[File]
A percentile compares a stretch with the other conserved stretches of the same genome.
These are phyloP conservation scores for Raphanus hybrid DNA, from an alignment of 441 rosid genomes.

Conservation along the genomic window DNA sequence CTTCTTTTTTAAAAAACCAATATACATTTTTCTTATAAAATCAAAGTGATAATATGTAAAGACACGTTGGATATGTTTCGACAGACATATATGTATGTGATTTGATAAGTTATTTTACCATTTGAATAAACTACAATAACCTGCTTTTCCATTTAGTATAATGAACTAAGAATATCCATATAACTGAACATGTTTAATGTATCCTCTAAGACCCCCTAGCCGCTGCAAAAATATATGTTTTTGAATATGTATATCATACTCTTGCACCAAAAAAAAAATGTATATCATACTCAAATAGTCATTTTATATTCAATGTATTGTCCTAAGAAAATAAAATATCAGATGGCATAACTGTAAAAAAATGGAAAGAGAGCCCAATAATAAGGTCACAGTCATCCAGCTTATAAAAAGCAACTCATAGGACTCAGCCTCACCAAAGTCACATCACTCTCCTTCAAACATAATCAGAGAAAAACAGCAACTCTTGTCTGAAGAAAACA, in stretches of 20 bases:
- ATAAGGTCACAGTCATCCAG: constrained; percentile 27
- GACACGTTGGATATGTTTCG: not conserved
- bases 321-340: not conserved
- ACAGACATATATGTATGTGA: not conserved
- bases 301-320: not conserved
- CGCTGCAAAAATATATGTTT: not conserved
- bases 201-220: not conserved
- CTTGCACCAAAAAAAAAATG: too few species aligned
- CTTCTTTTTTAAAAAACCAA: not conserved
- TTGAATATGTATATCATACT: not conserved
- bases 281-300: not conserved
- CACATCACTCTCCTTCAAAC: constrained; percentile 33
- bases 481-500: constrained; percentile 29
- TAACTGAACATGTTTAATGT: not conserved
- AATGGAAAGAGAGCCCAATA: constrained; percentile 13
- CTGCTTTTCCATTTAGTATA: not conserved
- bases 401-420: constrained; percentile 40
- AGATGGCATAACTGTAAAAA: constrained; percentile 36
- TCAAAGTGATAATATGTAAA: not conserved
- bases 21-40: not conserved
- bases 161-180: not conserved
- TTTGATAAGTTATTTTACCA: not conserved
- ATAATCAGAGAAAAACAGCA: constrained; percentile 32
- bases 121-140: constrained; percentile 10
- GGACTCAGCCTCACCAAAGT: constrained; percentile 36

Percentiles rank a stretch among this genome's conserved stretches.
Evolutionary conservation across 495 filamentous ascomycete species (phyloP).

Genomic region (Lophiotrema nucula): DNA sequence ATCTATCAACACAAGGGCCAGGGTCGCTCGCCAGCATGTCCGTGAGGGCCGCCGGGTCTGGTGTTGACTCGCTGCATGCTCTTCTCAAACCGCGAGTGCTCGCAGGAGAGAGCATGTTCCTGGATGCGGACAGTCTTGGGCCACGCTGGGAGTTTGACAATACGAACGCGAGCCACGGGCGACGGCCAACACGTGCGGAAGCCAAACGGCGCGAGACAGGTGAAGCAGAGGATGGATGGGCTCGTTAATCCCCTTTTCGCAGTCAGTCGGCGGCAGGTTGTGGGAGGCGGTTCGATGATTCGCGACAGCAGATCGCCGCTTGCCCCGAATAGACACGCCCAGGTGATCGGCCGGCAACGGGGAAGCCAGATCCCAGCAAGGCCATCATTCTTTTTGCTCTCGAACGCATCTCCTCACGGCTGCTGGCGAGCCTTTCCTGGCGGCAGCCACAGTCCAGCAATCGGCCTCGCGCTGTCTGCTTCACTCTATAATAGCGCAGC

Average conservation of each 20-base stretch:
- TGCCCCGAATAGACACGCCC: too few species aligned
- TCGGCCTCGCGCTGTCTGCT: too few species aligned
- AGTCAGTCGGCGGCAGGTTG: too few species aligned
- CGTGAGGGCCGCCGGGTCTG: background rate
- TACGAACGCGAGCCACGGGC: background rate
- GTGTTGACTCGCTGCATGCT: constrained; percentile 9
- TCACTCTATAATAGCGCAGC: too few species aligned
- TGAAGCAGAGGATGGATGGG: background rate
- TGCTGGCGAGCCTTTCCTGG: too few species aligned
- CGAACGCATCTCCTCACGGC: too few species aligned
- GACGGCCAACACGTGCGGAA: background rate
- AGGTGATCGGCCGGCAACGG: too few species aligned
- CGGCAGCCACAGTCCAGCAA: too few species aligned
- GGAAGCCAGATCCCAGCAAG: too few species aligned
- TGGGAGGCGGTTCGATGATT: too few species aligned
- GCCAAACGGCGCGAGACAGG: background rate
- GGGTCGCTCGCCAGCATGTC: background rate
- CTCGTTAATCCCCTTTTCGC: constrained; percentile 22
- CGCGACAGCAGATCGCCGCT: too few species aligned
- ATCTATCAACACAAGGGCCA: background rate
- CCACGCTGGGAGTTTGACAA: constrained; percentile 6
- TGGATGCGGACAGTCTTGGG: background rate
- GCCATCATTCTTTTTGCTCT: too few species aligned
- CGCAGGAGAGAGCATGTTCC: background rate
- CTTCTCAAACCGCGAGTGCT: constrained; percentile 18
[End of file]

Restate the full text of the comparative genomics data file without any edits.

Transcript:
A percentile compares a stretch with the other conserved stretches of the same genome.
These are phyloP conservation scores for Raphanus hybrid DNA, from an alignment of 441 rosid genomes.

Conservation along the genomic window DNA sequence CTTCTTTTTTAAAAAACCAATATACATTTTTCTTATAAAATCAAAGTGATAATATGTAAAGACACGTTGGATATGTTTCGACAGACATATATGTATGTGATTTGATAAGTTATTTTACCATTTGAATAAACTACAATAACCTGCTTTTCCATTTAGTATAATGAACTAAGAATATCCATATAACTGAACATGTTTAATGTATCCTCTAAGACCCCCTAGCCGCTGCAAAAATATATGTTTTTGAATATGTATATCATACTCTTGCACCAAAAAAAAAATGTATATCATACTCAAATAGTCATTTTATATTCAATGTATTGTCCTAAGAAAATAAAATATCAGATGGCATAACTGTAAAAAAATGGAAAGAGAGCCCAATAATAAGGTCACAGTCATCCAGCTTATAAAAAGCAACTCATAGGACTCAGCCTCACCAAAGTCACATCACTCTCCTTCAAACATAATCAGAGAAAAACAGCAACTCTTGTCTGAAGAAAACA, in stretches of 20 bases:
- ATAAGGTCACAGTCATCCAG: constrained; percentile 27
- GACACGTTGGATATGTTTCG: not conserved
- bases 321-340: not conserved
- ACAGACATATATGTATGTGA: not conserved
- bases 301-320: not conserved
- CGCTGCAAAAATATATGTTT: not conserved
- bases 201-220: not conserved
- CTTGCACCAAAAAAAAAATG: too few species aligned
- CTTCTTTTTTAAAAAACCAA: not conserved
- TTGAATATGTATATCATACT: not conserved
- bases 281-300: not conserved
- CACATCACTCTCCTTCAAAC: constrained; percentile 33
- bases 481-500: constrained; percentile 29
- TAACTGAACATGTTTAATGT: not conserved
- AATGGAAAGAGAGCCCAATA: constrained; percentile 13
- CTGCTTTTCCATTTAGTATA: not conserved
- bases 401-420: constrained; percentile 40
- AGATGGCATAACTGTAAAAA: constrained; percentile 36
- TCAAAGTGATAATATGTAAA: not conserved
- bases 21-40: not conserved
- bases 161-180: not conserved
- TTTGATAAGTTATTTTACCA: not conserved
- ATAATCAGAGAAAAACAGCA: constrained; percentile 32
- bases 121-140: constrained; percentile 10
- GGACTCAGCCTCACCAAAGT: constrained; percentile 36

Percentiles rank a stretch among this genome's conserved stretches.
Evolutionary conservation across 495 filamentous ascomycete species (phyloP).

Genomic region (Lophiotrema nucula): DNA sequence ATCTATCAACACAAGGGCCAGGGTCGCTCGCCAGCATGTCCGTGAGGGCCGCCGGGTCTGGTGTTGACTCGCTGCATGCTCTTCTCAAACCGCGAGTGCTCGCAGGAGAGAGCATGTTCCTGGATGCGGACAGTCTTGGGCCACGCTGGGAGTTTGACAATACGAACGCGAGCCACGGGCGACGGCCAACACGTGCGGAAGCCAAACGGCGCGAGACAGGTGAAGCAGAGGATGGATGGGCTCGTTAATCCCCTTTTCGCAGTCAGTCGGCGGCAGGTTGTGGGAGGCGGTTCGATGATTCGCGACAGCAGATCGCCGCTTGCCCCGAATAGACACGCCCAGGTGATCGGCCGGCAACGGGGAAGCCAGATCCCAGCAAGGCCATCATTCTTTTTGCTCTCGAACGCATCTCCTCACGGCTGCTGGCGAGCCTTTCCTGGCGGCAGCCACAGTCCAGCAATCGGCCTCGCGCTGTCTGCTTCACTCTATAATAGCGCAGC

Average conservation of each 20-base stretch:
- TGCCCCGAATAGACACGCCC: too few species aligned
- TCGGCCTCGCGCTGTCTGCT: too few species aligned
- AGTCAGTCGGCGGCAGGTTG: too few species aligned
- CGTGAGGGCCGCCGGGTCTG: background rate
- TACGAACGCGAGCCACGGGC: background rate
- GTGTTGACTCGCTGCATGCT: constrained; percentile 9
- TCACTCTATAATAGCGCAGC: too few species aligned
- TGAAGCAGAGGATGGATGGG: background rate
- TGCTGGCGAGCCTTTCCTGG: too few species aligned
- CGAACGCATCTCCTCACGGC: too few species aligned
- GACGGCCAACACGTGCGGAA: background rate
- AGGTGATCGGCCGGCAACGG: too few species aligned
- CGGCAGCCACAGTCCAGCAA: too few species aligned
- GGAAGCCAGATCCCAGCAAG: too few species aligned
- TGGGAGGCGGTTCGATGATT: too few species aligned
- GCCAAACGGCGCGAGACAGG: background rate
- GGGTCGCTCGCCAGCATGTC: background rate
- CTCGTTAATCCCCTTTTCGC: constrained; percentile 22
- CGCGACAGCAGATCGCCGCT: too few species aligned
- ATCTATCAACACAAGGGCCA: background rate
- CCACGCTGGGAGTTTGACAA: constrained; percentile 6
- TGGATGCGGACAGTCTTGGG: background rate
- GCCATCATTCTTTTTGCTCT: too few species aligned
- CGCAGGAGAGAGCATGTTCC: background rate
- CTTCTCAAACCGCGAGTGCT: constrained; percentile 18